So, according to Cahill, the Jews helped humanity see itself as a collection of individuals rather than just a mass. All of these insights are worth considering - especially as a Christian.

Unfortunately, the longer the book goes on, the weaker it gets. Cahill spends a lot of time in the early chapters describing these ideas and principles which Judaism bequeathed to Western society. But about halfway through, he exhausts the 'gifts' and ends up simply recounting the history of Israel from scripture. If you've ever read the Bible through, or you know the story of Israel fairly well, the latter half of the book will leave you wanting more.

This isn't to say that Cahill does a poor job. He doesn't. I think he tells Israel's story well - hitting all of the high points. I just wish he would have been able to continue presenting different 'gifts of the Jews' in the latter chapters.

For those wondering, I should also note that Cahill isn't exactly conservative (though he isn't exactly liberal either). He believes Abraham and Moses were real individuals. He even thinks that scripture communicates the general outline of their stories. Though he argues that scripture is also filled with errors and absurdities.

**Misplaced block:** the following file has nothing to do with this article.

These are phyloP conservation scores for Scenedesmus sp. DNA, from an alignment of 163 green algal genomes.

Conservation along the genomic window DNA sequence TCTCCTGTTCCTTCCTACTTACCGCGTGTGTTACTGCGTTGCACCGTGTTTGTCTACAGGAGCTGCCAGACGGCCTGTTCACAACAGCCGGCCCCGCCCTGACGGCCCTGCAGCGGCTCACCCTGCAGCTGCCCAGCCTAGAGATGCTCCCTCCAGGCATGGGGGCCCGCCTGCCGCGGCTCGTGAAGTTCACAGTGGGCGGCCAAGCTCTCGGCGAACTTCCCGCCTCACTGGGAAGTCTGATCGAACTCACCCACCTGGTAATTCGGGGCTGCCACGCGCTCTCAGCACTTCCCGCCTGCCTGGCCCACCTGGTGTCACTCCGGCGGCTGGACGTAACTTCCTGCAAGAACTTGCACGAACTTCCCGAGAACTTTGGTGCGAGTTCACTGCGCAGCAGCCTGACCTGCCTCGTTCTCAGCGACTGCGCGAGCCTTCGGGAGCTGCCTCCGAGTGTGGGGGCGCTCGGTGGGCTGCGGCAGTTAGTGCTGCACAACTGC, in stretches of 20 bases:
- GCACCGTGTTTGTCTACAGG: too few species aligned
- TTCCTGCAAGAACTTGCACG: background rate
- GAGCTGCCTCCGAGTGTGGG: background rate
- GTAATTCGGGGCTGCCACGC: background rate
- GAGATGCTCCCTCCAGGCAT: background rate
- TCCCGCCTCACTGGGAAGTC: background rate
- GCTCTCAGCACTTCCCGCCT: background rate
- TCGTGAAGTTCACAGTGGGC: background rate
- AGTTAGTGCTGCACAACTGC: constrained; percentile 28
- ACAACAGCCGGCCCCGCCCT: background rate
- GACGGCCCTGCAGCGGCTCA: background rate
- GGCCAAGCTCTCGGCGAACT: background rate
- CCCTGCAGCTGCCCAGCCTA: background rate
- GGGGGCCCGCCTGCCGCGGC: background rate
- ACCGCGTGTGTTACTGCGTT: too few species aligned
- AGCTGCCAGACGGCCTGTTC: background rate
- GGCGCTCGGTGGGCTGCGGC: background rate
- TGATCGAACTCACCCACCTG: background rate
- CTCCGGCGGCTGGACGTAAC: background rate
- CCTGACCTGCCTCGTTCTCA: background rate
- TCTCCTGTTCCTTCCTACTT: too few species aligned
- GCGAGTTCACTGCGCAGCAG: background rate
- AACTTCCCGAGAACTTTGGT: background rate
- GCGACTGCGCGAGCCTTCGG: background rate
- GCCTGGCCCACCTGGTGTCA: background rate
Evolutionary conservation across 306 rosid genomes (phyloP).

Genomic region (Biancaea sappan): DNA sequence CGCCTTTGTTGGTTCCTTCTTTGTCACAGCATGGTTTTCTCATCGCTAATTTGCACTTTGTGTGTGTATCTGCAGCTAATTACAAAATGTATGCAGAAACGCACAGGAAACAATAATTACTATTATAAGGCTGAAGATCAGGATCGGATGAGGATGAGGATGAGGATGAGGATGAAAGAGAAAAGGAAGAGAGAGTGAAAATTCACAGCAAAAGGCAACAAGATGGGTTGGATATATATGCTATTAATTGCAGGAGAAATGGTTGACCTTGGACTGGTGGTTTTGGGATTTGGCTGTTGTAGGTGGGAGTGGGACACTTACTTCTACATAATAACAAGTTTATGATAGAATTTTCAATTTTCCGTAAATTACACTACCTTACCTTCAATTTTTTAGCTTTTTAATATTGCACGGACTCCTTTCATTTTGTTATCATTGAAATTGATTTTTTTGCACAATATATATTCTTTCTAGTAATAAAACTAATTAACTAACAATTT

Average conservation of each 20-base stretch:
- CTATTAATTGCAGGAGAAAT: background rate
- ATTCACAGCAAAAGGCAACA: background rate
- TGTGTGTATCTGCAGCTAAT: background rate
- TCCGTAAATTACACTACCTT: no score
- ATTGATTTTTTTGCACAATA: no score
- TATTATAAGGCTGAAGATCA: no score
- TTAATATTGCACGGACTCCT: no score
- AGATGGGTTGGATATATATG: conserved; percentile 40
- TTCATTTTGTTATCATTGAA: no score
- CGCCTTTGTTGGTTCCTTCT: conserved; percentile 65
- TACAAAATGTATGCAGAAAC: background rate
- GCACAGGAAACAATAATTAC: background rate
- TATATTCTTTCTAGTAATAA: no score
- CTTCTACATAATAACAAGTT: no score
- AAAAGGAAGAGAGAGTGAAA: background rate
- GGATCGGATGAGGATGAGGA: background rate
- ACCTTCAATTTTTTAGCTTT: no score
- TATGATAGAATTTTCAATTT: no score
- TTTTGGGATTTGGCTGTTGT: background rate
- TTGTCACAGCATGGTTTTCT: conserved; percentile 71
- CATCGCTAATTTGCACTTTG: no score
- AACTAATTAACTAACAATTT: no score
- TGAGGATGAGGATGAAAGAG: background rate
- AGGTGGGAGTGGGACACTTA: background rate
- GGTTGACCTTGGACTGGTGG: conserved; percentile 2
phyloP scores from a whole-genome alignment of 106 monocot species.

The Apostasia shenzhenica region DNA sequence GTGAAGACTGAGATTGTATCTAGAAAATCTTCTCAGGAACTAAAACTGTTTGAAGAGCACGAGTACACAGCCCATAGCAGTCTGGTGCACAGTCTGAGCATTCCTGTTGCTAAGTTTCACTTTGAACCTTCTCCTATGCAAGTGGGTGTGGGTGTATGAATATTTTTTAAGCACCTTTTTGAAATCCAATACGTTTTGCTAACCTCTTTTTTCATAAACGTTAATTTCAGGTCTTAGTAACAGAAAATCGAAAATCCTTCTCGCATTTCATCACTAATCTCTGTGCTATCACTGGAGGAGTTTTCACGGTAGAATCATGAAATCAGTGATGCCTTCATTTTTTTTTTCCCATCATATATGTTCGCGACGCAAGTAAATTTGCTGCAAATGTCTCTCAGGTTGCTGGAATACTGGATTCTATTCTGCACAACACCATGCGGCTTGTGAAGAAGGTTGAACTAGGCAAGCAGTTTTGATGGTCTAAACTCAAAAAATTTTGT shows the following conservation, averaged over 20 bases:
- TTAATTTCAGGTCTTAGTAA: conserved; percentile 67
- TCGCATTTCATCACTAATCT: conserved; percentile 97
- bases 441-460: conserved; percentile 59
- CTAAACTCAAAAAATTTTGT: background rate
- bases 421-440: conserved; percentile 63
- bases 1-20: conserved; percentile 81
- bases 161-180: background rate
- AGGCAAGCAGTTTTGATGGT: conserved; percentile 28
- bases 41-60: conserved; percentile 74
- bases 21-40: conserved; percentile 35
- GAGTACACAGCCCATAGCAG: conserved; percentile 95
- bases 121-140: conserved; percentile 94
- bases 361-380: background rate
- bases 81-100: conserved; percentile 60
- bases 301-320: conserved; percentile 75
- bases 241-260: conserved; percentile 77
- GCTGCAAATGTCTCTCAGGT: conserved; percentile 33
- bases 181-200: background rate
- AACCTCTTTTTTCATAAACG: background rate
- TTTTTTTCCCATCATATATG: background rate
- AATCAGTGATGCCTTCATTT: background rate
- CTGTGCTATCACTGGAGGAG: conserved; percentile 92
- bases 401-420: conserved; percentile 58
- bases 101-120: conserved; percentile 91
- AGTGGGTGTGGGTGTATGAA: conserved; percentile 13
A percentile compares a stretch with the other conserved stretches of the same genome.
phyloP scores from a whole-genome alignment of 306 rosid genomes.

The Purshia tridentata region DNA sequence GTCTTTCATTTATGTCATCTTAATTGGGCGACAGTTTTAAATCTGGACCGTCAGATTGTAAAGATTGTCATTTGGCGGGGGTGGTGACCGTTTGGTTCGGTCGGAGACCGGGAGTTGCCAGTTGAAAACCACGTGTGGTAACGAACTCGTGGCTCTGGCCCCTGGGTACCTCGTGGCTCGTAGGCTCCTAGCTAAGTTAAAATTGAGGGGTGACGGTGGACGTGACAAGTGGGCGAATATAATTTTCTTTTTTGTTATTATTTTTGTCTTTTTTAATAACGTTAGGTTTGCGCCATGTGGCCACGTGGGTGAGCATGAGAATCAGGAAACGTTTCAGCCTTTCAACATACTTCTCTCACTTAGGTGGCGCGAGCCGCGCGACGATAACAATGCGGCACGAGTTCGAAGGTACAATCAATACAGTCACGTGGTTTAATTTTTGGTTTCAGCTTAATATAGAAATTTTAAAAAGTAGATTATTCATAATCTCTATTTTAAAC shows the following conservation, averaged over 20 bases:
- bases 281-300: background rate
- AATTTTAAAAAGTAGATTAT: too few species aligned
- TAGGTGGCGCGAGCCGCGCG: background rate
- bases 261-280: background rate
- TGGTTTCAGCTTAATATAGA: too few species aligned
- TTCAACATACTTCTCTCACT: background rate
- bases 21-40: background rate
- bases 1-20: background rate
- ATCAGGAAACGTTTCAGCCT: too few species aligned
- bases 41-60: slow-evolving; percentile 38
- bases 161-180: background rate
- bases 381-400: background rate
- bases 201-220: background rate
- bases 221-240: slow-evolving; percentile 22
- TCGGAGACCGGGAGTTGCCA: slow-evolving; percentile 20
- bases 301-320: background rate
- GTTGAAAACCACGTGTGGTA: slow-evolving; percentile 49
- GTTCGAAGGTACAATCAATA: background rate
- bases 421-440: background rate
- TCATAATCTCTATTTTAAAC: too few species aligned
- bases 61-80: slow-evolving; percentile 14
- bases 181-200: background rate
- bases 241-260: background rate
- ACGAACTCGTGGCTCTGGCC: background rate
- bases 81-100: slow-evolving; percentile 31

Over all, I moderately enjoyed the book. Though I felt like it could have either been shorter or more fleshed out. My biggest takeaway was the reminder that the Bible and its people are unique in history. If not for Abraham and his descendants, the world - especially the Western world - would be a very different place.
Mbon
This is a clear, very well-written explanation of the biblical history of the Jews. It's intelligent and lively, and I don't think meant to be a comprehensive, scholarly treatise on Jewish history. Includes an interesting summation of the Sumerian Gilgamesh epic as background to (I think) to later Jewish mythology. Some of the semiotic implications of the book seem vaguely veiled, as though the author was treading carefully around possibly controversial issues; but so well executed as not to cause blatant falsehoods or excessive hyperbole. It's a respectful, complimentary look at the major Jewish figures in the Torah: Moses, David, Ahab and Jezebel, et al., along with some general historical context. A good read for us goys ;)